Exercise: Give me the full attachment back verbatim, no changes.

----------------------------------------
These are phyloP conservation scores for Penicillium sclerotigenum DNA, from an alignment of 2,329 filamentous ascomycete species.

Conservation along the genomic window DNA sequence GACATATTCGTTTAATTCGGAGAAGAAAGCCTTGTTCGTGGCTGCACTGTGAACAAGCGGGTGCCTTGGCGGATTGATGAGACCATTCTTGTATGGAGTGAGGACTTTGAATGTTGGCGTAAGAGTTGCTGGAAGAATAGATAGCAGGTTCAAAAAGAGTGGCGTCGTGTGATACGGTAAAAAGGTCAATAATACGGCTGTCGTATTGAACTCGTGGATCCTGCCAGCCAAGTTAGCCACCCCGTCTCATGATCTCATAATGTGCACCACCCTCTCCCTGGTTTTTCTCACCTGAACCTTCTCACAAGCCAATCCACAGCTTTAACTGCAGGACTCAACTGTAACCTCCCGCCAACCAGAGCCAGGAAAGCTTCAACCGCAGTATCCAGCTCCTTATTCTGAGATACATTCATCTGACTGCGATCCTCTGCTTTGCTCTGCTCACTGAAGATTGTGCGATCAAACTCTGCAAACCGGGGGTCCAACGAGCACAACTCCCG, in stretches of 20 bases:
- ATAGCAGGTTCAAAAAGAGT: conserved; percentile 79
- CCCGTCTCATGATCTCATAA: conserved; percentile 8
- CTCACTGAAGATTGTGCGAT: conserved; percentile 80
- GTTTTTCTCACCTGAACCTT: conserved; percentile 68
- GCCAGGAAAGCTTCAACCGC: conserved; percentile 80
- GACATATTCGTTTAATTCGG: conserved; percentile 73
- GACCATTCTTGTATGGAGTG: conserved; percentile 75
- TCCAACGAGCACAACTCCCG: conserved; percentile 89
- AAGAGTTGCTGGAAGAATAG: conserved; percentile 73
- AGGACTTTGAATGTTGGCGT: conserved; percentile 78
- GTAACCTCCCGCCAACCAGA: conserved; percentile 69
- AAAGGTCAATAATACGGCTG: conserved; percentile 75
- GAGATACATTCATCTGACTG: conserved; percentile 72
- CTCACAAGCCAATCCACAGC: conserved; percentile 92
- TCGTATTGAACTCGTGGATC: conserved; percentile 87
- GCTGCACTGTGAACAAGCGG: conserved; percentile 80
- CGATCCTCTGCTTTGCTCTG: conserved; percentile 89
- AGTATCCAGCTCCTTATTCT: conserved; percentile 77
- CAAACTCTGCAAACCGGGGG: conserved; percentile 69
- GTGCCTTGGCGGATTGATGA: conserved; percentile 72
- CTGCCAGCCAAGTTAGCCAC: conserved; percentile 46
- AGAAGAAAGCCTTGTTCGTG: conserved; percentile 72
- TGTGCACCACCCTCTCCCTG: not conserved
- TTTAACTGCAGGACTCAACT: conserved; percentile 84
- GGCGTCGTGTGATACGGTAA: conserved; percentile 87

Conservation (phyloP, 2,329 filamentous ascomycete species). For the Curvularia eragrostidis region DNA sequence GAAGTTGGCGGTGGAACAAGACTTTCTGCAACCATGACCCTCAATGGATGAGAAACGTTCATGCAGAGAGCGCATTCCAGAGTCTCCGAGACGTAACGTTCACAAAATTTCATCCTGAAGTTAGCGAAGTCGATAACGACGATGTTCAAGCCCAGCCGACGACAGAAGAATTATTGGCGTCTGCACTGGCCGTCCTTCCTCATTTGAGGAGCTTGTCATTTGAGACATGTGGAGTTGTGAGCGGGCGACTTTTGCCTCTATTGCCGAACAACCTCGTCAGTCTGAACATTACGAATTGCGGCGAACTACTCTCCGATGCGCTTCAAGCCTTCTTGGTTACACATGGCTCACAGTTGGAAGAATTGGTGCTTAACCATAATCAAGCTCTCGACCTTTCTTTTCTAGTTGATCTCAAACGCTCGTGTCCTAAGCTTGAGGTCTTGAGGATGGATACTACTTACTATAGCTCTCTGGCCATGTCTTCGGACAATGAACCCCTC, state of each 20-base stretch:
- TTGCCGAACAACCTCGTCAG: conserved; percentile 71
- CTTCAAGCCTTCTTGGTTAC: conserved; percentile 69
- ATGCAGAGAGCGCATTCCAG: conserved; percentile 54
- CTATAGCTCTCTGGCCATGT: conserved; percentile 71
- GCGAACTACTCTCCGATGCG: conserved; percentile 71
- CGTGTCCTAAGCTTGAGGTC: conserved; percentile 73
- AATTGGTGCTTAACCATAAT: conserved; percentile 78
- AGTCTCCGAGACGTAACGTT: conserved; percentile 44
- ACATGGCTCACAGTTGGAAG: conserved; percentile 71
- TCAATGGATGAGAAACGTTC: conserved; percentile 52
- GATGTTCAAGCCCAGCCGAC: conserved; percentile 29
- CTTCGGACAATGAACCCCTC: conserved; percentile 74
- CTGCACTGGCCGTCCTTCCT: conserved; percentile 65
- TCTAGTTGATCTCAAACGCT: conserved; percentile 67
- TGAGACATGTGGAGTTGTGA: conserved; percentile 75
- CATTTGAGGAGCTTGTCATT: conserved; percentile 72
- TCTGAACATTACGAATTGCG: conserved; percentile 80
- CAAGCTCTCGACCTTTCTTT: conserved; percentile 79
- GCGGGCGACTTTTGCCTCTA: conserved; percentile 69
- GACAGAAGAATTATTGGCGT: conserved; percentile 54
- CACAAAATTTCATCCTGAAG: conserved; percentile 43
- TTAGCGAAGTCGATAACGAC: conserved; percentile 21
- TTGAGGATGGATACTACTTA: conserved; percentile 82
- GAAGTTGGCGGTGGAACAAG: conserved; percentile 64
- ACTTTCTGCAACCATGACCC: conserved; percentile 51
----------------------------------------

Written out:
These are phyloP conservation scores for Penicillium sclerotigenum DNA, from an alignment of 2,329 filamentous ascomycete species.

Conservation along the genomic window DNA sequence GACATATTCGTTTAATTCGGAGAAGAAAGCCTTGTTCGTGGCTGCACTGTGAACAAGCGGGTGCCTTGGCGGATTGATGAGACCATTCTTGTATGGAGTGAGGACTTTGAATGTTGGCGTAAGAGTTGCTGGAAGAATAGATAGCAGGTTCAAAAAGAGTGGCGTCGTGTGATACGGTAAAAAGGTCAATAATACGGCTGTCGTATTGAACTCGTGGATCCTGCCAGCCAAGTTAGCCACCCCGTCTCATGATCTCATAATGTGCACCACCCTCTCCCTGGTTTTTCTCACCTGAACCTTCTCACAAGCCAATCCACAGCTTTAACTGCAGGACTCAACTGTAACCTCCCGCCAACCAGAGCCAGGAAAGCTTCAACCGCAGTATCCAGCTCCTTATTCTGAGATACATTCATCTGACTGCGATCCTCTGCTTTGCTCTGCTCACTGAAGATTGTGCGATCAAACTCTGCAAACCGGGGGTCCAACGAGCACAACTCCCG, in stretches of 20 bases:
- ATAGCAGGTTCAAAAAGAGT: conserved; percentile 79
- CCCGTCTCATGATCTCATAA: conserved; percentile 8
- CTCACTGAAGATTGTGCGAT: conserved; percentile 80
- GTTTTTCTCACCTGAACCTT: conserved; percentile 68
- GCCAGGAAAGCTTCAACCGC: conserved; percentile 80
- GACATATTCGTTTAATTCGG: conserved; percentile 73
- GACCATTCTTGTATGGAGTG: conserved; percentile 75
- TCCAACGAGCACAACTCCCG: conserved; percentile 89
- AAGAGTTGCTGGAAGAATAG: conserved; percentile 73
- AGGACTTTGAATGTTGGCGT: conserved; percentile 78
- GTAACCTCCCGCCAACCAGA: conserved; percentile 69
- AAAGGTCAATAATACGGCTG: conserved; percentile 75
- GAGATACATTCATCTGACTG: conserved; percentile 72
- CTCACAAGCCAATCCACAGC: conserved; percentile 92
- TCGTATTGAACTCGTGGATC: conserved; percentile 87
- GCTGCACTGTGAACAAGCGG: conserved; percentile 80
- CGATCCTCTGCTTTGCTCTG: conserved; percentile 89
- AGTATCCAGCTCCTTATTCT: conserved; percentile 77
- CAAACTCTGCAAACCGGGGG: conserved; percentile 69
- GTGCCTTGGCGGATTGATGA: conserved; percentile 72
- CTGCCAGCCAAGTTAGCCAC: conserved; percentile 46
- AGAAGAAAGCCTTGTTCGTG: conserved; percentile 72
- TGTGCACCACCCTCTCCCTG: not conserved
- TTTAACTGCAGGACTCAACT: conserved; percentile 84
- GGCGTCGTGTGATACGGTAA: conserved; percentile 87

Conservation (phyloP, 2,329 filamentous ascomycete species). For the Curvularia eragrostidis region DNA sequence GAAGTTGGCGGTGGAACAAGACTTTCTGCAACCATGACCCTCAATGGATGAGAAACGTTCATGCAGAGAGCGCATTCCAGAGTCTCCGAGACGTAACGTTCACAAAATTTCATCCTGAAGTTAGCGAAGTCGATAACGACGATGTTCAAGCCCAGCCGACGACAGAAGAATTATTGGCGTCTGCACTGGCCGTCCTTCCTCATTTGAGGAGCTTGTCATTTGAGACATGTGGAGTTGTGAGCGGGCGACTTTTGCCTCTATTGCCGAACAACCTCGTCAGTCTGAACATTACGAATTGCGGCGAACTACTCTCCGATGCGCTTCAAGCCTTCTTGGTTACACATGGCTCACAGTTGGAAGAATTGGTGCTTAACCATAATCAAGCTCTCGACCTTTCTTTTCTAGTTGATCTCAAACGCTCGTGTCCTAAGCTTGAGGTCTTGAGGATGGATACTACTTACTATAGCTCTCTGGCCATGTCTTCGGACAATGAACCCCTC, state of each 20-base stretch:
- TTGCCGAACAACCTCGTCAG: conserved; percentile 71
- CTTCAAGCCTTCTTGGTTAC: conserved; percentile 69
- ATGCAGAGAGCGCATTCCAG: conserved; percentile 54
- CTATAGCTCTCTGGCCATGT: conserved; percentile 71
- GCGAACTACTCTCCGATGCG: conserved; percentile 71
- CGTGTCCTAAGCTTGAGGTC: conserved; percentile 73
- AATTGGTGCTTAACCATAAT: conserved; percentile 78
- AGTCTCCGAGACGTAACGTT: conserved; percentile 44
- ACATGGCTCACAGTTGGAAG: conserved; percentile 71
- TCAATGGATGAGAAACGTTC: conserved; percentile 52
- GATGTTCAAGCCCAGCCGAC: conserved; percentile 29
- CTTCGGACAATGAACCCCTC: conserved; percentile 74
- CTGCACTGGCCGTCCTTCCT: conserved; percentile 65
- TCTAGTTGATCTCAAACGCT: conserved; percentile 67
- TGAGACATGTGGAGTTGTGA: conserved; percentile 75
- CATTTGAGGAGCTTGTCATT: conserved; percentile 72
- TCTGAACATTACGAATTGCG: conserved; percentile 80
- CAAGCTCTCGACCTTTCTTT: conserved; percentile 79
- GCGGGCGACTTTTGCCTCTA: conserved; percentile 69
- GACAGAAGAATTATTGGCGT: conserved; percentile 54
- CACAAAATTTCATCCTGAAG: conserved; percentile 43
- TTAGCGAAGTCGATAACGAC: conserved; percentile 21
- TTGAGGATGGATACTACTTA: conserved; percentile 82
- GAAGTTGGCGGTGGAACAAG: conserved; percentile 64
- ACTTTCTGCAACCATGACCC: conserved; percentile 51